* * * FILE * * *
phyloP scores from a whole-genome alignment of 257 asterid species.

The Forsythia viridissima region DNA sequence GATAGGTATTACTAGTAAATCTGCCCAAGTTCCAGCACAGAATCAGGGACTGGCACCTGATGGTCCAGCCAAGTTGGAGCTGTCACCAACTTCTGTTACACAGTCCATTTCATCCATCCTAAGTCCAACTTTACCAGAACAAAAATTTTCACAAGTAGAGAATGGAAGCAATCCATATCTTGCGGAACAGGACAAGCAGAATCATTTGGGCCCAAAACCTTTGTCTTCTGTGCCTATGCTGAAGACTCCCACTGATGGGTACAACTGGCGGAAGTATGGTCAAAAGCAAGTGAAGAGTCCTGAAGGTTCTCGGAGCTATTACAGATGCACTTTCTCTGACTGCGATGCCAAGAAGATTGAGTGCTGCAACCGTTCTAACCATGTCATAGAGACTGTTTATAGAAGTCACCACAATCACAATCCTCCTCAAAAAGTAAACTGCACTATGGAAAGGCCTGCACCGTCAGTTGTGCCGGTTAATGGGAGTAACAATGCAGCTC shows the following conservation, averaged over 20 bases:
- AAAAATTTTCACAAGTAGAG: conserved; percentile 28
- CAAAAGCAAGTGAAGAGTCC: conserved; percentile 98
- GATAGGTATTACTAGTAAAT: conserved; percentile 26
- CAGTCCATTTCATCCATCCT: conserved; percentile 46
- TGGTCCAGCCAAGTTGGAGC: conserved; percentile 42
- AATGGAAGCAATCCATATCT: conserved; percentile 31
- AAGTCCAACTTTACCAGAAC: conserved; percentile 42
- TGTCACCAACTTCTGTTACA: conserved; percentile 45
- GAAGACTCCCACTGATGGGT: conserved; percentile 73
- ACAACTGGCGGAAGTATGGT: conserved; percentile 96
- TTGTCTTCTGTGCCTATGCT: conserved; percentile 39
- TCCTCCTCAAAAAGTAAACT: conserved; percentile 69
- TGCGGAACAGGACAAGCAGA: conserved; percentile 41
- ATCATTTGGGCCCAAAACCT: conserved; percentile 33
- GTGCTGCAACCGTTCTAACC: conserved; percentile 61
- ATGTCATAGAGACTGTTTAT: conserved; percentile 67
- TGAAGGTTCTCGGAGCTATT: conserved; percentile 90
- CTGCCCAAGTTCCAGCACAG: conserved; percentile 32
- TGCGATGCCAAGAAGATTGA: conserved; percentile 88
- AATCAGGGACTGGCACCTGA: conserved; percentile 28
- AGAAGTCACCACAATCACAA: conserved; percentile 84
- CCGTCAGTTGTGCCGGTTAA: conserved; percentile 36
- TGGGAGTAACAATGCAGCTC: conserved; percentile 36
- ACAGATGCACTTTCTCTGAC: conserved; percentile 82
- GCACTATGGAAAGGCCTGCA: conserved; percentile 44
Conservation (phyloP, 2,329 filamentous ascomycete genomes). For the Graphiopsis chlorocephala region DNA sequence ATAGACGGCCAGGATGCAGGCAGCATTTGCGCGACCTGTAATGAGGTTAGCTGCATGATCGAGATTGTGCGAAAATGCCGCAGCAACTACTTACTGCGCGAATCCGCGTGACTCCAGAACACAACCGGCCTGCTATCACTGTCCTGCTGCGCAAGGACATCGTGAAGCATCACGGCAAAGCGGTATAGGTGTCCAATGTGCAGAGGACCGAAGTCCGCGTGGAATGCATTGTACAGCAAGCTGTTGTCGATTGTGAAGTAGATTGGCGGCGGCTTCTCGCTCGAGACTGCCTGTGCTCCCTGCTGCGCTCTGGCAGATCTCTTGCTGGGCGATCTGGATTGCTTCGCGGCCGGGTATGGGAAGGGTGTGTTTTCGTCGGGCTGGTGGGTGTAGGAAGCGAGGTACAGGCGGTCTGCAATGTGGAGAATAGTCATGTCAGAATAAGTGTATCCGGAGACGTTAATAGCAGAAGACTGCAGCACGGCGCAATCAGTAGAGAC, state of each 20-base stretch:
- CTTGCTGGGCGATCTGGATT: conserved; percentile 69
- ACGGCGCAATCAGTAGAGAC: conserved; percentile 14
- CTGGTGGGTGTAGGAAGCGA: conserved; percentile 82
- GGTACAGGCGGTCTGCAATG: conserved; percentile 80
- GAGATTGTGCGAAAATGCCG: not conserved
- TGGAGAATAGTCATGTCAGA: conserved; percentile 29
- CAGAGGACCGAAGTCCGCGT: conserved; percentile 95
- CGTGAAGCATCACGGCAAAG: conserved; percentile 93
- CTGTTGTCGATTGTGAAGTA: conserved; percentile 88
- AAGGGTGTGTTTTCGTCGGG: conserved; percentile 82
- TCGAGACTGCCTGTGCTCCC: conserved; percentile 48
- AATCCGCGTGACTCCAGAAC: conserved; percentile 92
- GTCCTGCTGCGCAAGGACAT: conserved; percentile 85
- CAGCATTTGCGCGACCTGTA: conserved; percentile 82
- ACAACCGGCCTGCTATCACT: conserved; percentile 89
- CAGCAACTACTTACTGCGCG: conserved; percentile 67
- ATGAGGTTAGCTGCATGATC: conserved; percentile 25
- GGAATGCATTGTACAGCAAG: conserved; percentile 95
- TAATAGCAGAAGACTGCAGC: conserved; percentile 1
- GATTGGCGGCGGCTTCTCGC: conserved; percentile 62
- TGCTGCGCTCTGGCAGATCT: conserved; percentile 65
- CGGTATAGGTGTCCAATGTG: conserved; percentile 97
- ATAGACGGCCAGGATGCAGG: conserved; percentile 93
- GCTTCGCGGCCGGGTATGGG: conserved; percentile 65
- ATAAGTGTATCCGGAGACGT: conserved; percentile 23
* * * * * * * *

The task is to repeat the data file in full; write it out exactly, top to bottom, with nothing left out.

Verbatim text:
phyloP scores from a whole-genome alignment of 257 asterid species.

The Forsythia viridissima region DNA sequence GATAGGTATTACTAGTAAATCTGCCCAAGTTCCAGCACAGAATCAGGGACTGGCACCTGATGGTCCAGCCAAGTTGGAGCTGTCACCAACTTCTGTTACACAGTCCATTTCATCCATCCTAAGTCCAACTTTACCAGAACAAAAATTTTCACAAGTAGAGAATGGAAGCAATCCATATCTTGCGGAACAGGACAAGCAGAATCATTTGGGCCCAAAACCTTTGTCTTCTGTGCCTATGCTGAAGACTCCCACTGATGGGTACAACTGGCGGAAGTATGGTCAAAAGCAAGTGAAGAGTCCTGAAGGTTCTCGGAGCTATTACAGATGCACTTTCTCTGACTGCGATGCCAAGAAGATTGAGTGCTGCAACCGTTCTAACCATGTCATAGAGACTGTTTATAGAAGTCACCACAATCACAATCCTCCTCAAAAAGTAAACTGCACTATGGAAAGGCCTGCACCGTCAGTTGTGCCGGTTAATGGGAGTAACAATGCAGCTC shows the following conservation, averaged over 20 bases:
- AAAAATTTTCACAAGTAGAG: conserved; percentile 28
- CAAAAGCAAGTGAAGAGTCC: conserved; percentile 98
- GATAGGTATTACTAGTAAAT: conserved; percentile 26
- CAGTCCATTTCATCCATCCT: conserved; percentile 46
- TGGTCCAGCCAAGTTGGAGC: conserved; percentile 42
- AATGGAAGCAATCCATATCT: conserved; percentile 31
- AAGTCCAACTTTACCAGAAC: conserved; percentile 42
- TGTCACCAACTTCTGTTACA: conserved; percentile 45
- GAAGACTCCCACTGATGGGT: conserved; percentile 73
- ACAACTGGCGGAAGTATGGT: conserved; percentile 96
- TTGTCTTCTGTGCCTATGCT: conserved; percentile 39
- TCCTCCTCAAAAAGTAAACT: conserved; percentile 69
- TGCGGAACAGGACAAGCAGA: conserved; percentile 41
- ATCATTTGGGCCCAAAACCT: conserved; percentile 33
- GTGCTGCAACCGTTCTAACC: conserved; percentile 61
- ATGTCATAGAGACTGTTTAT: conserved; percentile 67
- TGAAGGTTCTCGGAGCTATT: conserved; percentile 90
- CTGCCCAAGTTCCAGCACAG: conserved; percentile 32
- TGCGATGCCAAGAAGATTGA: conserved; percentile 88
- AATCAGGGACTGGCACCTGA: conserved; percentile 28
- AGAAGTCACCACAATCACAA: conserved; percentile 84
- CCGTCAGTTGTGCCGGTTAA: conserved; percentile 36
- TGGGAGTAACAATGCAGCTC: conserved; percentile 36
- ACAGATGCACTTTCTCTGAC: conserved; percentile 82
- GCACTATGGAAAGGCCTGCA: conserved; percentile 44
Conservation (phyloP, 2,329 filamentous ascomycete genomes). For the Graphiopsis chlorocephala region DNA sequence ATAGACGGCCAGGATGCAGGCAGCATTTGCGCGACCTGTAATGAGGTTAGCTGCATGATCGAGATTGTGCGAAAATGCCGCAGCAACTACTTACTGCGCGAATCCGCGTGACTCCAGAACACAACCGGCCTGCTATCACTGTCCTGCTGCGCAAGGACATCGTGAAGCATCACGGCAAAGCGGTATAGGTGTCCAATGTGCAGAGGACCGAAGTCCGCGTGGAATGCATTGTACAGCAAGCTGTTGTCGATTGTGAAGTAGATTGGCGGCGGCTTCTCGCTCGAGACTGCCTGTGCTCCCTGCTGCGCTCTGGCAGATCTCTTGCTGGGCGATCTGGATTGCTTCGCGGCCGGGTATGGGAAGGGTGTGTTTTCGTCGGGCTGGTGGGTGTAGGAAGCGAGGTACAGGCGGTCTGCAATGTGGAGAATAGTCATGTCAGAATAAGTGTATCCGGAGACGTTAATAGCAGAAGACTGCAGCACGGCGCAATCAGTAGAGAC, state of each 20-base stretch:
- CTTGCTGGGCGATCTGGATT: conserved; percentile 69
- ACGGCGCAATCAGTAGAGAC: conserved; percentile 14
- CTGGTGGGTGTAGGAAGCGA: conserved; percentile 82
- GGTACAGGCGGTCTGCAATG: conserved; percentile 80
- GAGATTGTGCGAAAATGCCG: not conserved
- TGGAGAATAGTCATGTCAGA: conserved; percentile 29
- CAGAGGACCGAAGTCCGCGT: conserved; percentile 95
- CGTGAAGCATCACGGCAAAG: conserved; percentile 93
- CTGTTGTCGATTGTGAAGTA: conserved; percentile 88
- AAGGGTGTGTTTTCGTCGGG: conserved; percentile 82
- TCGAGACTGCCTGTGCTCCC: conserved; percentile 48
- AATCCGCGTGACTCCAGAAC: conserved; percentile 92
- GTCCTGCTGCGCAAGGACAT: conserved; percentile 85
- CAGCATTTGCGCGACCTGTA: conserved; percentile 82
- ACAACCGGCCTGCTATCACT: conserved; percentile 89
- CAGCAACTACTTACTGCGCG: conserved; percentile 67
- ATGAGGTTAGCTGCATGATC: conserved; percentile 25
- GGAATGCATTGTACAGCAAG: conserved; percentile 95
- TAATAGCAGAAGACTGCAGC: conserved; percentile 1
- GATTGGCGGCGGCTTCTCGC: conserved; percentile 62
- TGCTGCGCTCTGGCAGATCT: conserved; percentile 65
- CGGTATAGGTGTCCAATGTG: conserved; percentile 97
- ATAGACGGCCAGGATGCAGG: conserved; percentile 93
- GCTTCGCGGCCGGGTATGGG: conserved; percentile 65
- ATAAGTGTATCCGGAGACGT: conserved; percentile 23